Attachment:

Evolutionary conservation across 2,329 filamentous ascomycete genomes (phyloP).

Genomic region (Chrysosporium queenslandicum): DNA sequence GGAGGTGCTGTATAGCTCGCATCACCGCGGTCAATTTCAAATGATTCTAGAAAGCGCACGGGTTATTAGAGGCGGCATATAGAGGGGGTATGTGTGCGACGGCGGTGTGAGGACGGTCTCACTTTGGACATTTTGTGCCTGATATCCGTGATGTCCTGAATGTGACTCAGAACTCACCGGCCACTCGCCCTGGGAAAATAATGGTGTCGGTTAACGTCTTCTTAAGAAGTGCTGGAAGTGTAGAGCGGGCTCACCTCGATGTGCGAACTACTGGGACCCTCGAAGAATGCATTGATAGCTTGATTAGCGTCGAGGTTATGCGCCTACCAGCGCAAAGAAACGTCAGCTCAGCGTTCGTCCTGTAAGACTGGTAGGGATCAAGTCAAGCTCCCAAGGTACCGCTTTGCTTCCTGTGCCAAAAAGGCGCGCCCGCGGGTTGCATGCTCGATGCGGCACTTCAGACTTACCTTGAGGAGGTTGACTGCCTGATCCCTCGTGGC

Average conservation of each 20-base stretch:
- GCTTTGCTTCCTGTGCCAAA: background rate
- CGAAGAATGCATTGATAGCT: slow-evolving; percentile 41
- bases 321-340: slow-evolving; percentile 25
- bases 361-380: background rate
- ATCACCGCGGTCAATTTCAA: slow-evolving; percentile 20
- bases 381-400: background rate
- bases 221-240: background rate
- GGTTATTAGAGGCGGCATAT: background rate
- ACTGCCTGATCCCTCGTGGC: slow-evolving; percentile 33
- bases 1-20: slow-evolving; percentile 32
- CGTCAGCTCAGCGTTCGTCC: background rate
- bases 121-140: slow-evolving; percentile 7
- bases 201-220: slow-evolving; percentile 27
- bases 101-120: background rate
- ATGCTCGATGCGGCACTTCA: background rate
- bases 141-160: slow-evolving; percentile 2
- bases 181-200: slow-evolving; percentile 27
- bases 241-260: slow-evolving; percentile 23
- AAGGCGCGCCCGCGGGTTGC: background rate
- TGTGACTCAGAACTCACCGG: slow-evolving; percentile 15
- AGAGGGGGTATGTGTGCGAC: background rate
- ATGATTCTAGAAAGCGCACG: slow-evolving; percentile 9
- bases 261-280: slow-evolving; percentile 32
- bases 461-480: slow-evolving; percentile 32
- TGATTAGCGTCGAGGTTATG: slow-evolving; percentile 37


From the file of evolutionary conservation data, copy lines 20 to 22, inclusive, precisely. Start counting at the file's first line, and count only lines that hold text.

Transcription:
- bases 181-200: slow-evolving; percentile 27
- bases 241-260: slow-evolving; percentile 23
- AAGGCGCGCCCGCGGGTTGC: background rate